I've had some characters for a while for a comic I'm wanting to write, and until now I never thought about name copyright and trademarks. After looking it up, quite a few of my characters have the same names as existing characters. For example, I used the name Neutron for one character, but there's already a DC character with that name. However, the only thing similar about the two characters is the name.

Would something like that get me in trouble at all if I were to sell my comics?

  • Welcome to Writing.SE! We already have a few questions about this subject: see here, here, and here. Do any of them address your concerns?
    – F1Krazy
    May 12, 2021 at 23:55
  • 5
    Does this answer your question? Are Names of Characters Copyrighted by Authors? It addresses both copyright and trademark issues with character names
    – EDL
    May 12, 2021 at 23:59

1 Answer 1


Words and names are not in and of themselves Copyrighted or trademarked. You could have a character who is named "Clark Kent" so long as he doesn't bear a distinct resemblance to that one mild mannered reporter who I never see around when Superman saves the day. In fact, this actually plagues Marvel and DC at times as they both publish stories about a character named "Captain Marvel". Both characters are quite distinct, as DC's Captain Marvel is a magically empowered prepubscent boy in the body of an adult sized superhero, while Marvel's Captain Marvel is one of several characters who bore the title, all of whom are cosmically empowered superheroes with some kind of tie to a fictional race of human like aliens known as the Kree. Since they are in no way indistinguishable characters from one another, both companies hold the copyright on the respective character(s) with that name.

However, this isn't the same as Trademark. While both companies hold the copyright to superheroes named "Captain Marvel" only one company holds the Trademark to comic books published with the name "Captain Marvel" on the cover: Marvel (by irony, DC's character predates Marvel's by two decades, however, due to a rather lengthy legal battle where DC (then known as Timely) was suing the original publisher of Captain Marvel, Fawcett, over copyright infringement related to art and ideas in several Captian Marvel comics, when DC gained the rights to their Captain Marvel, they effectively stopped publishing stories about Captain Marvel to bury him. By the Time of Marvel's character's creation, the trademark for a comic book about a superhero named Captain Marvel had lapsed and they saw a prime chance to have a hero named after the company).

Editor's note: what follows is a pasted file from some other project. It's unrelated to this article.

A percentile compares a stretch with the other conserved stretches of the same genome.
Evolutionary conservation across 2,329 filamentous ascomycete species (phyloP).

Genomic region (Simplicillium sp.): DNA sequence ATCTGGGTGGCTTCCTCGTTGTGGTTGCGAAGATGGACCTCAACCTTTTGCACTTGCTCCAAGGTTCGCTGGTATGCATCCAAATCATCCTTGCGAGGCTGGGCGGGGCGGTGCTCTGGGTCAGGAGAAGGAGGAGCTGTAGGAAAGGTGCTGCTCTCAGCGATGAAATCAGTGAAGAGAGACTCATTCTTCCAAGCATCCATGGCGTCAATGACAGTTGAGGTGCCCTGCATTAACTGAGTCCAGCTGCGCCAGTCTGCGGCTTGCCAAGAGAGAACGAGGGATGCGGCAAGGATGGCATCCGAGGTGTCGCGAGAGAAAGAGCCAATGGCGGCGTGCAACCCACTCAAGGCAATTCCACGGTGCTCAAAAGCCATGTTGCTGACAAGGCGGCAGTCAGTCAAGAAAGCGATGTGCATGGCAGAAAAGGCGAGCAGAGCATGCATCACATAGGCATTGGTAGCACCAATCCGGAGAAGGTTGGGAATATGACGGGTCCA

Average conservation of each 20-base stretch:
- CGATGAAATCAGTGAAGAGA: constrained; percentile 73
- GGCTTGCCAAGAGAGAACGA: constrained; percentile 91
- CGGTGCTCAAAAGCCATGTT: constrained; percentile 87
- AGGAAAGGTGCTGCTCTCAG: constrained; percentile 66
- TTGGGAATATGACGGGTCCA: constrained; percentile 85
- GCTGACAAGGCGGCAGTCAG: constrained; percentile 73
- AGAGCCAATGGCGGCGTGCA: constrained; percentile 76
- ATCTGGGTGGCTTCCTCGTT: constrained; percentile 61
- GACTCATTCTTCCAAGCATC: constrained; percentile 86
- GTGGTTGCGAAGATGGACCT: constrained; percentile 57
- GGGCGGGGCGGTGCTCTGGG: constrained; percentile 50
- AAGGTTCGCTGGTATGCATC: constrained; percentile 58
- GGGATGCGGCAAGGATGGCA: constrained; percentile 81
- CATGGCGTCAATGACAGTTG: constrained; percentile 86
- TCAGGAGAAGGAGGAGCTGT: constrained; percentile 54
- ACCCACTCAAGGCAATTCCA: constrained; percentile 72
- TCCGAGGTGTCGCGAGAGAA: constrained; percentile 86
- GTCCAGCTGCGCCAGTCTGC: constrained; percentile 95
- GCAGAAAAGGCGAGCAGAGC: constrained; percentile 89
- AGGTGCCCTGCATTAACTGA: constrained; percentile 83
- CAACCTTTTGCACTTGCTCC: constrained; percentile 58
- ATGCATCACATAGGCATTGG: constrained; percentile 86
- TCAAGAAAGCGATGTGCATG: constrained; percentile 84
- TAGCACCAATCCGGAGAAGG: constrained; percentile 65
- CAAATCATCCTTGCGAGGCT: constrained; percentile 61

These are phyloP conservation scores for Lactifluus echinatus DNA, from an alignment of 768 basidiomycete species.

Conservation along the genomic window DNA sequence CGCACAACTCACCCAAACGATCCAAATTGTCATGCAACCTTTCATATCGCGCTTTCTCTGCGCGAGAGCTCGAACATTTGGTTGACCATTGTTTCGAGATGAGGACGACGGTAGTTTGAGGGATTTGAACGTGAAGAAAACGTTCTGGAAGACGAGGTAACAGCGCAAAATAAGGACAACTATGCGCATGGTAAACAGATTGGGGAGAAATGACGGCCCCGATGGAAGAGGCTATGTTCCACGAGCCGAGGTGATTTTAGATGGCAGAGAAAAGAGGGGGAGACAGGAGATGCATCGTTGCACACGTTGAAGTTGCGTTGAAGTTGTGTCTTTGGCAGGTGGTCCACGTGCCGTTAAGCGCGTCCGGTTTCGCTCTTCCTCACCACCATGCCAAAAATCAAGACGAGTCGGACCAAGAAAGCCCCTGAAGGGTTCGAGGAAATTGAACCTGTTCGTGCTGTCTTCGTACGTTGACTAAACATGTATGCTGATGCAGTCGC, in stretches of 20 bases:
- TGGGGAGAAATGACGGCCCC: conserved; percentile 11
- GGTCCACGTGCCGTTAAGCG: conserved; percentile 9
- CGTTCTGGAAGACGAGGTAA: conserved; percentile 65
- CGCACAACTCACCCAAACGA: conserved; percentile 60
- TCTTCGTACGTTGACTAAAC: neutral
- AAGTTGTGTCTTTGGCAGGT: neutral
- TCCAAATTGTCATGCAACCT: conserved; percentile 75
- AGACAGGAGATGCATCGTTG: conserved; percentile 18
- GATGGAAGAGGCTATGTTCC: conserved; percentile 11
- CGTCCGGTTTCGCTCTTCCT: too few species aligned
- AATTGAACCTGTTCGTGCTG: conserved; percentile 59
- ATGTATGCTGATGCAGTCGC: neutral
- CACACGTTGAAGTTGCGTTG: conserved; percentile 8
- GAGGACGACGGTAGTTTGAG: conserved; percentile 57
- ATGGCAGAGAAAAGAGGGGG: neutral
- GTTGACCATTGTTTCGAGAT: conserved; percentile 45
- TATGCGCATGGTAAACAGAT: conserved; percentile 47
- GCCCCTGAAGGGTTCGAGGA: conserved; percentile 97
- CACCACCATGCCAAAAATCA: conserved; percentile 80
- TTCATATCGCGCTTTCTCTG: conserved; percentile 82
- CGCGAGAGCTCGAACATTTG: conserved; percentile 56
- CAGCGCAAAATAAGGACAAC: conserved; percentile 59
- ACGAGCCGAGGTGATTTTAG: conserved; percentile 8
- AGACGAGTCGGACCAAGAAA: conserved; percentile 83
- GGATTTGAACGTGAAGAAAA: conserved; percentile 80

To get around the above issue, DC does one of two things: A.) Make their Marvel a guest star in other characters comic books or B.) Release Captain Marvel's own book under the Title Shazam (the magic word that allows the character to become a hero or return to being a child.). And while only can make comic books titled Shazam, the magic word itself is not protected and appears in Marvel all the time (most famously in the first Spider-man film where Peter Parker says it while trying to learn how to shoot webs. In the comics, characters sleep talking tend to mutter shazam alot.).

And in your specific case, both DC and Marvel have characters named Neutron. DC's is probably more famous, being a anti-villain of sorts with powers similar to Capton Atom and a more unhinged personality. Marvel's is an Alien with Super Superstrength and skin that looks like star filled field of space that is part of the Royal Guard of the Emperor/Emperess of the Shi'ar Empire, an alien interstellar empire that most often appears in X-men.

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